2022 Hyundai Ioniq 5 U.S. Specs Revealed, Include 300-Mile Range

2022 Hyundai Ioniq 5 2022 Hyundai Ioniq 5 | Manufacturer image

Many electric SUVs these days are vying for attention with advanced driver-assist tech or muscle-car-worthy power, but what if the key to bringing electric vehicles into the mainstream is simply a matter of making drivers comfortable? Hyundai has introduced the 2022 Ioniq 5 for the U.S. market with the apparent intent to do just that.

Related: 2022 Hyundai Ioniq 5: The Next Tesla Challenger Is Coming

The new all-electric SUV doesn’t match the 3.5-second 0-60-mph time for the quickest editions of the Ford Mustang Mach-E or Tesla Model Y. Instead, Hyundai loads its new EV with practical features like a 300-mile range, quick-charging capability, generous interior space, and a long list of safety and convenience tech to put EV newbies at ease.


The Ioniq 5 will arrive in dealerships in the fall to challenge the Mustang Mach-E and a slate of others: the Volkswagen ID.4, Nissan Ariya, Kia EV6 and whatever the production-intent Toyota bZ4X Concept becomes. Hyundai claims the Model Y isn’t a direct competitor due to its premium badge, but the automaker also says it’s used the vehicle as a reference. 

Here’s how the Ioniq 5 stacks up against the current playing field of 2021 model-year compact electric SUVs:

Powertrain and Performance

The 2022 Ioniq 5 is powered by a 77.4-kilowatt-hour battery that can pair with either a single electric motor for rear-wheel drive or dual motors for all-wheel drive. The top-tier AWD option gets a combined 320 horsepower and 446 pounds-feet of torque; RWD models get 225 hp and 285 pounds-feet of torque. Hyundai says the AWD Ioniq 5 will hit 0-60 in less than five seconds, and all models will reach a top speed of 115 mph.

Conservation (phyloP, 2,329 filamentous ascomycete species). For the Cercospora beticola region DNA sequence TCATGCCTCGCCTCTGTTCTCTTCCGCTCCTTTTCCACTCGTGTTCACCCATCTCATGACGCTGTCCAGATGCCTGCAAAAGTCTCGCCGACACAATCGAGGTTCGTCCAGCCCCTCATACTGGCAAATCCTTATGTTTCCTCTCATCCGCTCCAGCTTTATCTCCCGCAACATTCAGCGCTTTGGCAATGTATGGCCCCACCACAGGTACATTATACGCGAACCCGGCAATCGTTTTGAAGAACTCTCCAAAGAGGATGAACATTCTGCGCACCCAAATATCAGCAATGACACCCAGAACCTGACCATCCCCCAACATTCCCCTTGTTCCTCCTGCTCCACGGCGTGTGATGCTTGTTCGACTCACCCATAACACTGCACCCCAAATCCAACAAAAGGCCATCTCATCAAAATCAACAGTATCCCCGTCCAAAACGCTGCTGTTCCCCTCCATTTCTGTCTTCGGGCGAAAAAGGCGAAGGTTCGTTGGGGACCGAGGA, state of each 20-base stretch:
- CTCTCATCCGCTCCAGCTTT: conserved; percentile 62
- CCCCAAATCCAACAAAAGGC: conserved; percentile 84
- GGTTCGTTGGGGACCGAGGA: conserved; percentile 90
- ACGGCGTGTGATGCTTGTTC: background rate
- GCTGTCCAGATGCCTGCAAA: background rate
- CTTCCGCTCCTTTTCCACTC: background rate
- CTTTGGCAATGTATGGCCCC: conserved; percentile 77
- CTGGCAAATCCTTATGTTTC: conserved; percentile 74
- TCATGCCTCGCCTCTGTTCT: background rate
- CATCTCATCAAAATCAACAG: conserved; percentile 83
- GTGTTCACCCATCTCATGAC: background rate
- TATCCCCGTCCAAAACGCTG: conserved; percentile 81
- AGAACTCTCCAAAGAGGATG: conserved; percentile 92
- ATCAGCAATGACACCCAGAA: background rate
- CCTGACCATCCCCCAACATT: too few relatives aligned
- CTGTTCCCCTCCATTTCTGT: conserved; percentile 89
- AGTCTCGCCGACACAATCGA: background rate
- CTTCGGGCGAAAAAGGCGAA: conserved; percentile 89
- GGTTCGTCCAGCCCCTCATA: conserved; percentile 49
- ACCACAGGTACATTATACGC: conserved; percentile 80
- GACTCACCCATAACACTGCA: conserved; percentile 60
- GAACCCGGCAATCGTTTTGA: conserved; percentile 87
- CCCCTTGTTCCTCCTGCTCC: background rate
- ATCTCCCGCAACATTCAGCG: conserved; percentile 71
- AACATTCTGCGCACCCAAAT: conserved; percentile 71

Performance Specs Versus the Volkswagen ID.4

The Ioniq 5’s power and torque ratings are in line with those of the 2021 Volkswagen ID.4. The current RWD model (201 hp) reaches 60 mph in 7.5 seconds, and Volkswagen is targeting a 0-60 time of under six seconds for the AWD (302 hp) model.

Performance Specs Versus the Ford Mustang Mach-E

The Mustang Mach-E  has standard- and extended-range models, both available with RWD or AWD. The performance-leaning Mach-E GT is available only with AWD. Output ranges from 266 to 480 hp, while the 0-60 mph times range from 6.1 seconds down to as little as 3.5 seconds.

Performance Specs Versus the Tesla Model Y

Although Tesla doesn’t give official horsepower or torque numbers for the 2021 Model Y, it says the dual-motor SUV has a 0-60 time of 4.8 seconds for the Long Range variant and a 3.5-second 0-60 in the Performance variant. The Model Y Long Range features a top speed of 135 mph, while the Performance model gets up to 155 mph.

Range and Charging Times

To alleviate range anxiety, a common barrier for EV adoption, Hyundai is targeting a maximum estimated range of 300 miles for the Ioniq 5’s single-motor (RWD) layout while providing fast-charging capability. The dual-motor AWD option drops the range to 269 or 244 miles, depending on trim level, though official EPA estimates have yet to be published for any variant. That said, Hyundai’s targeted range is competitive with the Mustang Mach-E’s 305 miles and beats the ID.4’s 250-mile EPA estimated range. The Model Y’s Long Range model leads the pack, with 326 miles of range.